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Lawrence Tarlow

Principal Librarian


New York Philharmonic Principal Librarian Lawrence Tarlow got his start when, as a tubist in the Roslyn (Long Island) High School Band, he streamlined the system for handing out music at rehearsals. He attended The Juilliard School as a student of Joseph Novotny, former Principal Tuba of the New York Philharmonic, and graduated from the Curtis Institute of Music, where he was student orchestra librarian. Before joining the Philharmonic in 1985, he served as librarian of the Berkshire (now Tanglewood) Music Center Orchestra, worked for the music publishers C.F. Peters Corporation and G. Schirmer, Inc., and became the Oklahoma Symphony’s first full-time librarian in 1977. During his 1979–85 tenure as librarian of the Atlanta Symphony, he also played the occasional second tuba part, including a recording of the Berlioz Requiem under then-music director Robert Shaw. Tarlow, who cites a love of “esoterica and trivia” as one of the reasons he enjoys his job, is an active member and former three-term president of the Major Orchestra Librarians’ Association. In August 2021, Lawrence Tarlow became the longest-tenured librarian in the history of the Philharmonic.

“Being an orchestral librarian fits my personality — I love process, esoterica, and trivia.”

Interview with Lawrence Tarlow

THE FACTS: Born in Great Neck, New York, grew up in Roslyn. Studied tuba at The Juilliard School, both in the Pre-College Division and on the graduate level with Joseph Novotny, former Principal Tuba of the New York Philharmonic; bachelor’s from The Curtis Institute of Music, and student orchestra librarian. Prior to the Philharmonic: Librarian, Berkshire (now Tanglewood) Music Center; worked at C.F. Peters Corp. and G. Schirmer, Inc., Librarian, Oklahoma Symphony (1977–79) and Atlanta Symphony (1979–85), where he also played the occasional second tuba part. Outside activities: charter member and former president, Major Orchestra Librarians’ Association. At the Philharmonic: Joined in August 1985. 

EARLIEST MUSICAL MEMORY: At age six, putting a tambourine between my knees in music class and playing it like a bongo drum. The first piece of music I fell in love with was Beethoven’s Fifth Symphony. My parents had a recording, and to this day when I hear the work, I expect the music to skip just where that recording did.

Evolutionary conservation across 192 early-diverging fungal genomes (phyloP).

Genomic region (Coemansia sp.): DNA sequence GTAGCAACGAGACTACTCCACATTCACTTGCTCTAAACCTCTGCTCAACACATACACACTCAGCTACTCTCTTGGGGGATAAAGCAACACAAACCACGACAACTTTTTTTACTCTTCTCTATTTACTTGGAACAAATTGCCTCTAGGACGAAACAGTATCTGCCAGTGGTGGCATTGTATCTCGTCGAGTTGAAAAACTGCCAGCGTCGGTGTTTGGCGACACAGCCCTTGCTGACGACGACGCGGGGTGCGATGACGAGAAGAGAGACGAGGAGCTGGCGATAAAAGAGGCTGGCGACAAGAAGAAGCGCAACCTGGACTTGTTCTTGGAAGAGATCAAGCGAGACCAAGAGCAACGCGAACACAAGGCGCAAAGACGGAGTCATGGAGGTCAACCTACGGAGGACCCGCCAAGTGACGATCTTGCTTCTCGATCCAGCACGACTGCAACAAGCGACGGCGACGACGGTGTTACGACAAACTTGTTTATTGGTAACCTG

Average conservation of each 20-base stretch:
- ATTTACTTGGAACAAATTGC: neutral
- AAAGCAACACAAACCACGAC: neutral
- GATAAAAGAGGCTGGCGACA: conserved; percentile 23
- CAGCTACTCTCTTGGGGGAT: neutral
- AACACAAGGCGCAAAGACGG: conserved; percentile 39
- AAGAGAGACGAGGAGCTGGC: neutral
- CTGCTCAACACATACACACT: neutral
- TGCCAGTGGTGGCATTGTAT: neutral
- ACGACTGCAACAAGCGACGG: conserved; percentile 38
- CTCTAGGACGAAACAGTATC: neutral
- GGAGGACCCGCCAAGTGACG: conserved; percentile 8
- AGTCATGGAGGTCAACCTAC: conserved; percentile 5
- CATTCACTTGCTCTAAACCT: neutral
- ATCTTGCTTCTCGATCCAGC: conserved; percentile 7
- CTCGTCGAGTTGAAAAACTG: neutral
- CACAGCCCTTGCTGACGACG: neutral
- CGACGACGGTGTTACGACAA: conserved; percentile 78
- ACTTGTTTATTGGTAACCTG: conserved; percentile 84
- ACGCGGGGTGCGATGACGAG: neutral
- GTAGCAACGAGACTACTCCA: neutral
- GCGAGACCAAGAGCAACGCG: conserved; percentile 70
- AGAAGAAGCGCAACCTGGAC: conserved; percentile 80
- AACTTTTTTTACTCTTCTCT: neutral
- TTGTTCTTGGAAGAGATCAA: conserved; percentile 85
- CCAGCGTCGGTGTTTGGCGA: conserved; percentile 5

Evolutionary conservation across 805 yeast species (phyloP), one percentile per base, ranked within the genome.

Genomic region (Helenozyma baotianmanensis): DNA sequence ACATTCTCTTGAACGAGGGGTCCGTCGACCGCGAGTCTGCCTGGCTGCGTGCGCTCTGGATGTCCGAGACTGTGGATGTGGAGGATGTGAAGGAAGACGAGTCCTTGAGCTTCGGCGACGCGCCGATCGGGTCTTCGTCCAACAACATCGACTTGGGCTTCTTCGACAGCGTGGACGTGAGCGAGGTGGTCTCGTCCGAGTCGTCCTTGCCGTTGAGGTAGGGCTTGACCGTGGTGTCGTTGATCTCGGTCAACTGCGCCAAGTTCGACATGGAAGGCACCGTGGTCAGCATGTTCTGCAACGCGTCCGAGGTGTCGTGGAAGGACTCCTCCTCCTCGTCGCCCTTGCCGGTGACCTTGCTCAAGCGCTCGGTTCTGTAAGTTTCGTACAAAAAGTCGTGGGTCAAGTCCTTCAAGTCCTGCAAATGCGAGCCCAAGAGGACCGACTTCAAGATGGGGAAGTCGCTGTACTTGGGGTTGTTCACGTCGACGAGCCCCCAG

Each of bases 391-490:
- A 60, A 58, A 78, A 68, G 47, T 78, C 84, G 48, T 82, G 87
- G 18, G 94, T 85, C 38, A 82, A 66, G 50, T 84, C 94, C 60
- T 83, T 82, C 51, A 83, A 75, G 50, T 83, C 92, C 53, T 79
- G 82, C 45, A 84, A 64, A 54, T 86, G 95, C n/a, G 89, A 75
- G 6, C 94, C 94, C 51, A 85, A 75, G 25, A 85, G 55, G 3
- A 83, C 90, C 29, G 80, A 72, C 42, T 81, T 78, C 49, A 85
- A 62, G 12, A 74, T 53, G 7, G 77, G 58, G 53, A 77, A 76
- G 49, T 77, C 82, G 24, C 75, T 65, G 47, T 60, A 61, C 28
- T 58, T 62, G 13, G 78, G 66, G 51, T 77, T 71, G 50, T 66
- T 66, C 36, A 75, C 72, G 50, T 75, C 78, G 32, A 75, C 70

WHEN DID YOU TAKE UP THE TUBA? I started on the trumpet in school at age nine, went to baritone horn at ten, and at twelve took up the tuba. 

HOW DID YOU GET INTO ORCHESTRAL LIBRARIAN WORK? It fits my personality — I love process, esoterica, and trivia. In high school I streamlined the process of handing out music at rehearsals. At Tanglewood, I started to learn how to be an orchestral librarian. I’m still learning. 

DESCRIBE WHAT YOU DO: Most important — keeping track of the collection, and putting the right piece of paper in front of the right person at the right time. Every piece of paper on stage passes through the library. We acquire and rent music; prepare bow markings as indicated by string section leaders; correct printing errors; and fix unworkable page turns. We put out and pick up the players’ parts and the conductors’ scores, and occasionally the conductor’s baton; keep performance records; and administer the database of artists, repertoire, and performances. 

WHAT HAVE BEEN THE MOST CHALLENGING PROJECTS AT THE PHILHARMONIC? Our staged versions of Broadway shows: they’re not written for symphony orchestra and we have to make them work for the Philharmonic. 

MOST MEMORABLE MOMENT WITH THE ORCHESTRA: Hearing European rhythmic applause for the first time, on the 1988 European tour. 

WHAT WOULD YOU BE IF NOT A LIBRARIAN? The tuba player at the New York Philharmonic! 

FAVORITE COMPOSER: Prokofiev — great use of the tuba. 

As of November 2012

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